VIRTUAL WORKER DIARIES
In the past few years, a number of websites have appeared that allow people to buy what is called micro-labor: small, discrete tasks that can be performed by workers with internet access, usually for proportionately small sums of money. This work aims to highlight the layers of obfuscation inherent to crowdsourcing and virtual labor markets—anonymous employers hiring anonymous workers to perform tasks in a context vacuum.
I commission these workers to write personal stories on these platforms where the identity of each worker is restricted to an identification number and communication is effectively eliminated outside of the commissioned task. After each story is completed, I collaborate with other virtual workers to reify and reimagine the original storytellers. Workers narrate the stories and create artificially generated photographs (“forensic face composites”) to bring the person they imagine telling the story to life. I compile and then animate these components into the videos below.
The workers’ harrowing stories in this work (whether true or fiction) open the door to questions around wage standards, labor laws, the lack of benefits, moral alienation from the end product of one’s labor, and so on. It speaks to the precariousness of building markets and community upon virtual systems that make us, at best, hyper-accessible avatars and, at worst, anonymous and inaccessible outside the confines of virtual transaction. The project is essentially a collaborative act of translation that conveys the growing agency gap in virtual labor marketplaces as one’s ability to work comes at the expense of one’s humanity.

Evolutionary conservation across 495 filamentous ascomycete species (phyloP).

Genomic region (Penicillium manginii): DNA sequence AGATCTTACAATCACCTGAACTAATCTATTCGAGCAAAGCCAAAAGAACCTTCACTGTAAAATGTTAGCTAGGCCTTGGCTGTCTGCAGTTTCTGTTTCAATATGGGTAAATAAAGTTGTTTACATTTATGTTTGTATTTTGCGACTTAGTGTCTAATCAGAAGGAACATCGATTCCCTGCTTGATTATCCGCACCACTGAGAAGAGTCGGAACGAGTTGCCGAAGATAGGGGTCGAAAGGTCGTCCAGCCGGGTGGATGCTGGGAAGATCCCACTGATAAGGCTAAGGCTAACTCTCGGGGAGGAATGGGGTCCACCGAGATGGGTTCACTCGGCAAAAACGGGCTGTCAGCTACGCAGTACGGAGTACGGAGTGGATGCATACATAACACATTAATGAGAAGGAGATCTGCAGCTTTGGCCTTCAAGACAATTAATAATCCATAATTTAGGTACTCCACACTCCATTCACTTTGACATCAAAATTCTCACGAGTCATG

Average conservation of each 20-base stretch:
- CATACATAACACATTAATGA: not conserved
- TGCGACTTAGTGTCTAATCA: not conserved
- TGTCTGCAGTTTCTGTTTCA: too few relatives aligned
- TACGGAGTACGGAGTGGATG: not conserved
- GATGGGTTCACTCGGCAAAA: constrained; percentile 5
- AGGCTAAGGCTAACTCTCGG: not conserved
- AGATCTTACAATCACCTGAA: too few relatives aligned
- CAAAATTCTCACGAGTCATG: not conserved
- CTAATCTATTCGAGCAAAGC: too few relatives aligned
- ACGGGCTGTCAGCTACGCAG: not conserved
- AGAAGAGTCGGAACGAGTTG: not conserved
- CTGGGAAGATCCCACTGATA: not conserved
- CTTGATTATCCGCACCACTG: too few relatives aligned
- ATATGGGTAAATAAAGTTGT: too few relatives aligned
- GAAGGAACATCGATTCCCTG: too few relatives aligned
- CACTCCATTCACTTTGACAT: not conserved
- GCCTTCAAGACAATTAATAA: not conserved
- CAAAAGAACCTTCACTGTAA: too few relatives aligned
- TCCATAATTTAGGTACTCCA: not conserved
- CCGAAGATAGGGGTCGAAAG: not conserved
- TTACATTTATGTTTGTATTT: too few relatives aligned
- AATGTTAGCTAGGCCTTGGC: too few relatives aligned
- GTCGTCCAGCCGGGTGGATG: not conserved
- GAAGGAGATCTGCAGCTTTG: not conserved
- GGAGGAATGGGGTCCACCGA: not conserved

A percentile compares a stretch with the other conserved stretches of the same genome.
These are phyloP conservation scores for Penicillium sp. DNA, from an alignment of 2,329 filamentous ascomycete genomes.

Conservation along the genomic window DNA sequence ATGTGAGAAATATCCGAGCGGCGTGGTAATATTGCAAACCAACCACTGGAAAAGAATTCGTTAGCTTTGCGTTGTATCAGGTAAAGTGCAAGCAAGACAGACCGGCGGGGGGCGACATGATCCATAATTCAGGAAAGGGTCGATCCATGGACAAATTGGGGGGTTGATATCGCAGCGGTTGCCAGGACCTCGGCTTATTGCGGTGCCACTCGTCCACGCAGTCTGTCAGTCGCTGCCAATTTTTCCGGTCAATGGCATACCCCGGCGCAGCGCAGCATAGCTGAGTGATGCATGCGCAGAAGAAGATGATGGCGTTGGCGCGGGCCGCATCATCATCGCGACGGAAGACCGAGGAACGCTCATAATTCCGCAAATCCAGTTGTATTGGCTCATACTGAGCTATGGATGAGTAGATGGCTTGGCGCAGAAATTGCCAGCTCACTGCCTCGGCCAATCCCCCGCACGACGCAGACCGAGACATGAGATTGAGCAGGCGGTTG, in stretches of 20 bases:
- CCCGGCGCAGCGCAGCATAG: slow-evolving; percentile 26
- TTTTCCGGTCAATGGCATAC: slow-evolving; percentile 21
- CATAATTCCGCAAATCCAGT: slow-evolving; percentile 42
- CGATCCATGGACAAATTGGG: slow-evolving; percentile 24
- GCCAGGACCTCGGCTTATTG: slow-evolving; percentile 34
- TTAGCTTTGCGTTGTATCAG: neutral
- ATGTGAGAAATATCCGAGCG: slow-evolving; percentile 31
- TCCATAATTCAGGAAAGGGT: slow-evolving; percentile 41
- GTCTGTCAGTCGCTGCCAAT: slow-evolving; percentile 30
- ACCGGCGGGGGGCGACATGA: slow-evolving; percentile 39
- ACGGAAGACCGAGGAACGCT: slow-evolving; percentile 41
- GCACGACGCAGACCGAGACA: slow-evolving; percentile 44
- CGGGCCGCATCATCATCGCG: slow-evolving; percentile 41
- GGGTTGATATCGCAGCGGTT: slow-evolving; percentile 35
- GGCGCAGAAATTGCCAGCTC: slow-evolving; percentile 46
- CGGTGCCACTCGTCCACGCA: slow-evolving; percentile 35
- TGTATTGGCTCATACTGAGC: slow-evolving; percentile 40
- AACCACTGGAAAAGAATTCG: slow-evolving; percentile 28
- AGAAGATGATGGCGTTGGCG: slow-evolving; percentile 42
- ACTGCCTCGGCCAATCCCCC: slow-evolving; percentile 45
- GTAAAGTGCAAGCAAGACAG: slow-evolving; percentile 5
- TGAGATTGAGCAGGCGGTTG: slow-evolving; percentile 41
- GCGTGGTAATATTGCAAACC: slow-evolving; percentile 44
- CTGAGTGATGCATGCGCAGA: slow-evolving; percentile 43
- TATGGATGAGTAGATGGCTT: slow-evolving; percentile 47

In the midst of COVID-19, as unemployment rises, economies reconfigure, and the ability to work from home becomes a public health necessity, people will turn to alternative markets for financial solvency. As we move into social isolation to slow viral spread, it is increasingly important that we value, and strive to hold onto, our social lives and question the efficacy markets predicated on social estrangement and disembodiment.